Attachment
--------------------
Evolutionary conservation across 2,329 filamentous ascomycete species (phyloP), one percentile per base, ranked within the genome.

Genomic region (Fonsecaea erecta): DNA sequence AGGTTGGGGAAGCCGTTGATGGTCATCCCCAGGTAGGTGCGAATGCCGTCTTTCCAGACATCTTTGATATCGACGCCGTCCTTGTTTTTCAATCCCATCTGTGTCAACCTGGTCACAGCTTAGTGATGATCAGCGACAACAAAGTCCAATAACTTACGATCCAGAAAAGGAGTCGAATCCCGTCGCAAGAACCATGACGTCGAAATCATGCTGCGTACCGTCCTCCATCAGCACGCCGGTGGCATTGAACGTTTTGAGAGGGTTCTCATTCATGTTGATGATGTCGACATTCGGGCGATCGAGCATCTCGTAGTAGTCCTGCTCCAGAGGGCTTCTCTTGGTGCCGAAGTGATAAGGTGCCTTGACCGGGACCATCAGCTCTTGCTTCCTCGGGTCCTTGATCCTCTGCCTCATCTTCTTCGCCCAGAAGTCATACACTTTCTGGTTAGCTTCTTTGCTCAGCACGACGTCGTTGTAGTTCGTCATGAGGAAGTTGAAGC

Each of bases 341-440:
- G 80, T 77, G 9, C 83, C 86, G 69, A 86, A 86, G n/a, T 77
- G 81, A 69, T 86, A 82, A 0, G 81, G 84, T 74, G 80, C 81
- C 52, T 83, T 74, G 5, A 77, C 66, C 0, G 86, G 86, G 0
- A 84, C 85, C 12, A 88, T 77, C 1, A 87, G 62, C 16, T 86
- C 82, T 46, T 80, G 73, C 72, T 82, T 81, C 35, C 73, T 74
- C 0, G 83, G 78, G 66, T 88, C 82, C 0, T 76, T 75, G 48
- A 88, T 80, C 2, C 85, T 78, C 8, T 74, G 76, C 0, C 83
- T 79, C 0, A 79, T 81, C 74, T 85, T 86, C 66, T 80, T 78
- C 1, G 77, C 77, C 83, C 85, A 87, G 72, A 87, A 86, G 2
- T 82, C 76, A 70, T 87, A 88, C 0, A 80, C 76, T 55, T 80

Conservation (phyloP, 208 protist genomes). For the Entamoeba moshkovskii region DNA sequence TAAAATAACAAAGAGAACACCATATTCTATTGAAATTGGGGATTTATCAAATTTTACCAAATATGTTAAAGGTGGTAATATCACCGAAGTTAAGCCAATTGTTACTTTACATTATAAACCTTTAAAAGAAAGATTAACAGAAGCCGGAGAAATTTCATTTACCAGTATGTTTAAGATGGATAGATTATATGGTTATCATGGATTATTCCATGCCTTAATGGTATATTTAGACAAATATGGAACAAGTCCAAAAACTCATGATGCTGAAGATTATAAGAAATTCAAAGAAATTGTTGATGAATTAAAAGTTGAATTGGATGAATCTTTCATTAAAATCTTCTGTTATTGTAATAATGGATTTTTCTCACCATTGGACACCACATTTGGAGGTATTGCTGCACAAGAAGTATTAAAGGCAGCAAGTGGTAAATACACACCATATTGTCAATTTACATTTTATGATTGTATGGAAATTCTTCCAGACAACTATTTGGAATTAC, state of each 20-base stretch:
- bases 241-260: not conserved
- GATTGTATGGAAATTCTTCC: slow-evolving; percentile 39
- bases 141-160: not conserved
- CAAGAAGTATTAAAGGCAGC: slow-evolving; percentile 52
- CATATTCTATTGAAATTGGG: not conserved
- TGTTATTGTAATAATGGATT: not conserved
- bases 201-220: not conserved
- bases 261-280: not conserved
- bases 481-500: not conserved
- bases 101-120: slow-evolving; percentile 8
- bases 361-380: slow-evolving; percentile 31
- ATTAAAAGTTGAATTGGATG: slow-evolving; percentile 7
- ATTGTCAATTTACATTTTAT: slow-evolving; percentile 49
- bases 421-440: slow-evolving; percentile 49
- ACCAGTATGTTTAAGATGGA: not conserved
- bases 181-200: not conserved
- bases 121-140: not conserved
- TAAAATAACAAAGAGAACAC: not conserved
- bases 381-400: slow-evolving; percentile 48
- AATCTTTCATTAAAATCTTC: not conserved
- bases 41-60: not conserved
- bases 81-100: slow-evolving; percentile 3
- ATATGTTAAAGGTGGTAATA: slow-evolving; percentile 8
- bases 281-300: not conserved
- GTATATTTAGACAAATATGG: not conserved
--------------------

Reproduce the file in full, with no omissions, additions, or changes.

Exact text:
Evolutionary conservation across 2,329 filamentous ascomycete species (phyloP), one percentile per base, ranked within the genome.

Genomic region (Fonsecaea erecta): DNA sequence AGGTTGGGGAAGCCGTTGATGGTCATCCCCAGGTAGGTGCGAATGCCGTCTTTCCAGACATCTTTGATATCGACGCCGTCCTTGTTTTTCAATCCCATCTGTGTCAACCTGGTCACAGCTTAGTGATGATCAGCGACAACAAAGTCCAATAACTTACGATCCAGAAAAGGAGTCGAATCCCGTCGCAAGAACCATGACGTCGAAATCATGCTGCGTACCGTCCTCCATCAGCACGCCGGTGGCATTGAACGTTTTGAGAGGGTTCTCATTCATGTTGATGATGTCGACATTCGGGCGATCGAGCATCTCGTAGTAGTCCTGCTCCAGAGGGCTTCTCTTGGTGCCGAAGTGATAAGGTGCCTTGACCGGGACCATCAGCTCTTGCTTCCTCGGGTCCTTGATCCTCTGCCTCATCTTCTTCGCCCAGAAGTCATACACTTTCTGGTTAGCTTCTTTGCTCAGCACGACGTCGTTGTAGTTCGTCATGAGGAAGTTGAAGC

Each of bases 341-440:
- G 80, T 77, G 9, C 83, C 86, G 69, A 86, A 86, G n/a, T 77
- G 81, A 69, T 86, A 82, A 0, G 81, G 84, T 74, G 80, C 81
- C 52, T 83, T 74, G 5, A 77, C 66, C 0, G 86, G 86, G 0
- A 84, C 85, C 12, A 88, T 77, C 1, A 87, G 62, C 16, T 86
- C 82, T 46, T 80, G 73, C 72, T 82, T 81, C 35, C 73, T 74
- C 0, G 83, G 78, G 66, T 88, C 82, C 0, T 76, T 75, G 48
- A 88, T 80, C 2, C 85, T 78, C 8, T 74, G 76, C 0, C 83
- T 79, C 0, A 79, T 81, C 74, T 85, T 86, C 66, T 80, T 78
- C 1, G 77, C 77, C 83, C 85, A 87, G 72, A 87, A 86, G 2
- T 82, C 76, A 70, T 87, A 88, C 0, A 80, C 76, T 55, T 80

Conservation (phyloP, 208 protist genomes). For the Entamoeba moshkovskii region DNA sequence TAAAATAACAAAGAGAACACCATATTCTATTGAAATTGGGGATTTATCAAATTTTACCAAATATGTTAAAGGTGGTAATATCACCGAAGTTAAGCCAATTGTTACTTTACATTATAAACCTTTAAAAGAAAGATTAACAGAAGCCGGAGAAATTTCATTTACCAGTATGTTTAAGATGGATAGATTATATGGTTATCATGGATTATTCCATGCCTTAATGGTATATTTAGACAAATATGGAACAAGTCCAAAAACTCATGATGCTGAAGATTATAAGAAATTCAAAGAAATTGTTGATGAATTAAAAGTTGAATTGGATGAATCTTTCATTAAAATCTTCTGTTATTGTAATAATGGATTTTTCTCACCATTGGACACCACATTTGGAGGTATTGCTGCACAAGAAGTATTAAAGGCAGCAAGTGGTAAATACACACCATATTGTCAATTTACATTTTATGATTGTATGGAAATTCTTCCAGACAACTATTTGGAATTAC, state of each 20-base stretch:
- bases 241-260: not conserved
- GATTGTATGGAAATTCTTCC: slow-evolving; percentile 39
- bases 141-160: not conserved
- CAAGAAGTATTAAAGGCAGC: slow-evolving; percentile 52
- CATATTCTATTGAAATTGGG: not conserved
- TGTTATTGTAATAATGGATT: not conserved
- bases 201-220: not conserved
- bases 261-280: not conserved
- bases 481-500: not conserved
- bases 101-120: slow-evolving; percentile 8
- bases 361-380: slow-evolving; percentile 31
- ATTAAAAGTTGAATTGGATG: slow-evolving; percentile 7
- ATTGTCAATTTACATTTTAT: slow-evolving; percentile 49
- bases 421-440: slow-evolving; percentile 49
- ACCAGTATGTTTAAGATGGA: not conserved
- bases 181-200: not conserved
- bases 121-140: not conserved
- TAAAATAACAAAGAGAACAC: not conserved
- bases 381-400: slow-evolving; percentile 48
- AATCTTTCATTAAAATCTTC: not conserved
- bases 41-60: not conserved
- bases 81-100: slow-evolving; percentile 3
- ATATGTTAAAGGTGGTAATA: slow-evolving; percentile 8
- bases 281-300: not conserved
- GTATATTTAGACAAATATGG: not conserved